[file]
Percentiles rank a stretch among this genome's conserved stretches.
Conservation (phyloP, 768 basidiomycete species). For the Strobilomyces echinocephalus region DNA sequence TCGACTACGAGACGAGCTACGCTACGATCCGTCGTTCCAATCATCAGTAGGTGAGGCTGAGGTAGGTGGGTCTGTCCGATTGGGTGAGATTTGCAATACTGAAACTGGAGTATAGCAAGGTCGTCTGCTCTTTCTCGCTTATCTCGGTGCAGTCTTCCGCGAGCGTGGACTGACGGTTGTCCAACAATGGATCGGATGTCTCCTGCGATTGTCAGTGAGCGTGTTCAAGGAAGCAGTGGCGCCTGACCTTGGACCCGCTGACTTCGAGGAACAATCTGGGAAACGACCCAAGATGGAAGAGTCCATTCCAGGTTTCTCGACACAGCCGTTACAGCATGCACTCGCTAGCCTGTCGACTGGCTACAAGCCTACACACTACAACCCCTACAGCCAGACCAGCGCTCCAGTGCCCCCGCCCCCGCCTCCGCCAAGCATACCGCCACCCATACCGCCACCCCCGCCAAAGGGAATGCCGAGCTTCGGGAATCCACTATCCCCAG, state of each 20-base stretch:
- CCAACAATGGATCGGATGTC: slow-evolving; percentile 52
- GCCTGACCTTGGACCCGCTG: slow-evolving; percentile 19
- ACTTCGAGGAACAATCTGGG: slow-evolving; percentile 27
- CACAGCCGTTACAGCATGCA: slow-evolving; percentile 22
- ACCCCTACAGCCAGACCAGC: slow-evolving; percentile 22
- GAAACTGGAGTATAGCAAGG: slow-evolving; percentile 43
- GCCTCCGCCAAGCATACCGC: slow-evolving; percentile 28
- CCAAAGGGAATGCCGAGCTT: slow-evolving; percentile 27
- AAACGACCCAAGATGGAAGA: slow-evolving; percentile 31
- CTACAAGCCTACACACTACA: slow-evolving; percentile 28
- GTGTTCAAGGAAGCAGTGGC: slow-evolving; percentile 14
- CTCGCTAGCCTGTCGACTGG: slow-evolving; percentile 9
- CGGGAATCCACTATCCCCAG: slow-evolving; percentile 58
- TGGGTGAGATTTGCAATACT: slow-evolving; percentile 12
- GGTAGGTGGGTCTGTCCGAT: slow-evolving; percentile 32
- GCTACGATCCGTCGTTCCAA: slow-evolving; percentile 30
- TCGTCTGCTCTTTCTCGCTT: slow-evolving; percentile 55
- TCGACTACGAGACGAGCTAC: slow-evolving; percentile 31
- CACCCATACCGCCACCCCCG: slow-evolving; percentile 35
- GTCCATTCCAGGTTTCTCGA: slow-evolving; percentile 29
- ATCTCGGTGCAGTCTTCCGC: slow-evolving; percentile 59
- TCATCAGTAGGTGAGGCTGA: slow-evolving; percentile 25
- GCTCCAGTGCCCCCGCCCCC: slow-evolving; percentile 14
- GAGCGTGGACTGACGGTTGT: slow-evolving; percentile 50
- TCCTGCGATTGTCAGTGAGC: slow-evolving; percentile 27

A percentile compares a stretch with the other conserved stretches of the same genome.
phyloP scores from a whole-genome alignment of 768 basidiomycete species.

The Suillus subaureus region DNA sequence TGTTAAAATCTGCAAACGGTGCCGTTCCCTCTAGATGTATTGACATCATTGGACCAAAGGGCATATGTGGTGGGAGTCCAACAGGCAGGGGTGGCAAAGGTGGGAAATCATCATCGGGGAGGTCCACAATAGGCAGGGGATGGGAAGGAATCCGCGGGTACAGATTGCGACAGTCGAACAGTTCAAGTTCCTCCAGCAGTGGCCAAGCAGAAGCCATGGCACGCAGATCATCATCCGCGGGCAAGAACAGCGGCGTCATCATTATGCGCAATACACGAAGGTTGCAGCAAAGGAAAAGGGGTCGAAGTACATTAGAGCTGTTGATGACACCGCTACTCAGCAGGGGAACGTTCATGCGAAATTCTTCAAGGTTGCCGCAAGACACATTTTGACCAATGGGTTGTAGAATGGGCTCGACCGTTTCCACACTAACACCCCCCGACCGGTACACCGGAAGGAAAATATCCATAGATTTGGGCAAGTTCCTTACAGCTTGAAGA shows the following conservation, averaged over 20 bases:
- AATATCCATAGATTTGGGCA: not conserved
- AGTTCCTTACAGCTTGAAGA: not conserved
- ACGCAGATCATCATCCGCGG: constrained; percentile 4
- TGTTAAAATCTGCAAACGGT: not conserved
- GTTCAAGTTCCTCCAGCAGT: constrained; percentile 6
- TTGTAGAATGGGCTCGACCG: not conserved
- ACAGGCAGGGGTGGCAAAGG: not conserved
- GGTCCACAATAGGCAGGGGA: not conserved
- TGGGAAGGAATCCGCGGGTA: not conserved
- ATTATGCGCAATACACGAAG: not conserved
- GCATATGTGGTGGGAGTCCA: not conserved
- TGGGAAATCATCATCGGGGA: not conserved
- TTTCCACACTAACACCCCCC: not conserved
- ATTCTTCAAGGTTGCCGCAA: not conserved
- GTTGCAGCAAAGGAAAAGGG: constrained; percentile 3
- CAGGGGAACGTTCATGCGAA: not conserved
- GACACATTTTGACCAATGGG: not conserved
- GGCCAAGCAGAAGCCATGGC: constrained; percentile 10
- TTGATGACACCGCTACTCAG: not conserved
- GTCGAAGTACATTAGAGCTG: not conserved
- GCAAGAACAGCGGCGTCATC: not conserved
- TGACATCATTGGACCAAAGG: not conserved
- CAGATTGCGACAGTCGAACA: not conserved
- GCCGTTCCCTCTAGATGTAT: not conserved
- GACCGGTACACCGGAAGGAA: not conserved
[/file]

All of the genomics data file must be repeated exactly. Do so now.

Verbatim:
Percentiles rank a stretch among this genome's conserved stretches.
Conservation (phyloP, 768 basidiomycete species). For the Strobilomyces echinocephalus region DNA sequence TCGACTACGAGACGAGCTACGCTACGATCCGTCGTTCCAATCATCAGTAGGTGAGGCTGAGGTAGGTGGGTCTGTCCGATTGGGTGAGATTTGCAATACTGAAACTGGAGTATAGCAAGGTCGTCTGCTCTTTCTCGCTTATCTCGGTGCAGTCTTCCGCGAGCGTGGACTGACGGTTGTCCAACAATGGATCGGATGTCTCCTGCGATTGTCAGTGAGCGTGTTCAAGGAAGCAGTGGCGCCTGACCTTGGACCCGCTGACTTCGAGGAACAATCTGGGAAACGACCCAAGATGGAAGAGTCCATTCCAGGTTTCTCGACACAGCCGTTACAGCATGCACTCGCTAGCCTGTCGACTGGCTACAAGCCTACACACTACAACCCCTACAGCCAGACCAGCGCTCCAGTGCCCCCGCCCCCGCCTCCGCCAAGCATACCGCCACCCATACCGCCACCCCCGCCAAAGGGAATGCCGAGCTTCGGGAATCCACTATCCCCAG, state of each 20-base stretch:
- CCAACAATGGATCGGATGTC: slow-evolving; percentile 52
- GCCTGACCTTGGACCCGCTG: slow-evolving; percentile 19
- ACTTCGAGGAACAATCTGGG: slow-evolving; percentile 27
- CACAGCCGTTACAGCATGCA: slow-evolving; percentile 22
- ACCCCTACAGCCAGACCAGC: slow-evolving; percentile 22
- GAAACTGGAGTATAGCAAGG: slow-evolving; percentile 43
- GCCTCCGCCAAGCATACCGC: slow-evolving; percentile 28
- CCAAAGGGAATGCCGAGCTT: slow-evolving; percentile 27
- AAACGACCCAAGATGGAAGA: slow-evolving; percentile 31
- CTACAAGCCTACACACTACA: slow-evolving; percentile 28
- GTGTTCAAGGAAGCAGTGGC: slow-evolving; percentile 14
- CTCGCTAGCCTGTCGACTGG: slow-evolving; percentile 9
- CGGGAATCCACTATCCCCAG: slow-evolving; percentile 58
- TGGGTGAGATTTGCAATACT: slow-evolving; percentile 12
- GGTAGGTGGGTCTGTCCGAT: slow-evolving; percentile 32
- GCTACGATCCGTCGTTCCAA: slow-evolving; percentile 30
- TCGTCTGCTCTTTCTCGCTT: slow-evolving; percentile 55
- TCGACTACGAGACGAGCTAC: slow-evolving; percentile 31
- CACCCATACCGCCACCCCCG: slow-evolving; percentile 35
- GTCCATTCCAGGTTTCTCGA: slow-evolving; percentile 29
- ATCTCGGTGCAGTCTTCCGC: slow-evolving; percentile 59
- TCATCAGTAGGTGAGGCTGA: slow-evolving; percentile 25
- GCTCCAGTGCCCCCGCCCCC: slow-evolving; percentile 14
- GAGCGTGGACTGACGGTTGT: slow-evolving; percentile 50
- TCCTGCGATTGTCAGTGAGC: slow-evolving; percentile 27

A percentile compares a stretch with the other conserved stretches of the same genome.
phyloP scores from a whole-genome alignment of 768 basidiomycete species.

The Suillus subaureus region DNA sequence TGTTAAAATCTGCAAACGGTGCCGTTCCCTCTAGATGTATTGACATCATTGGACCAAAGGGCATATGTGGTGGGAGTCCAACAGGCAGGGGTGGCAAAGGTGGGAAATCATCATCGGGGAGGTCCACAATAGGCAGGGGATGGGAAGGAATCCGCGGGTACAGATTGCGACAGTCGAACAGTTCAAGTTCCTCCAGCAGTGGCCAAGCAGAAGCCATGGCACGCAGATCATCATCCGCGGGCAAGAACAGCGGCGTCATCATTATGCGCAATACACGAAGGTTGCAGCAAAGGAAAAGGGGTCGAAGTACATTAGAGCTGTTGATGACACCGCTACTCAGCAGGGGAACGTTCATGCGAAATTCTTCAAGGTTGCCGCAAGACACATTTTGACCAATGGGTTGTAGAATGGGCTCGACCGTTTCCACACTAACACCCCCCGACCGGTACACCGGAAGGAAAATATCCATAGATTTGGGCAAGTTCCTTACAGCTTGAAGA shows the following conservation, averaged over 20 bases:
- AATATCCATAGATTTGGGCA: not conserved
- AGTTCCTTACAGCTTGAAGA: not conserved
- ACGCAGATCATCATCCGCGG: constrained; percentile 4
- TGTTAAAATCTGCAAACGGT: not conserved
- GTTCAAGTTCCTCCAGCAGT: constrained; percentile 6
- TTGTAGAATGGGCTCGACCG: not conserved
- ACAGGCAGGGGTGGCAAAGG: not conserved
- GGTCCACAATAGGCAGGGGA: not conserved
- TGGGAAGGAATCCGCGGGTA: not conserved
- ATTATGCGCAATACACGAAG: not conserved
- GCATATGTGGTGGGAGTCCA: not conserved
- TGGGAAATCATCATCGGGGA: not conserved
- TTTCCACACTAACACCCCCC: not conserved
- ATTCTTCAAGGTTGCCGCAA: not conserved
- GTTGCAGCAAAGGAAAAGGG: constrained; percentile 3
- CAGGGGAACGTTCATGCGAA: not conserved
- GACACATTTTGACCAATGGG: not conserved
- GGCCAAGCAGAAGCCATGGC: constrained; percentile 10
- TTGATGACACCGCTACTCAG: not conserved
- GTCGAAGTACATTAGAGCTG: not conserved
- GCAAGAACAGCGGCGTCATC: not conserved
- TGACATCATTGGACCAAAGG: not conserved
- CAGATTGCGACAGTCGAACA: not conserved
- GCCGTTCCCTCTAGATGTAT: not conserved
- GACCGGTACACCGGAAGGAA: not conserved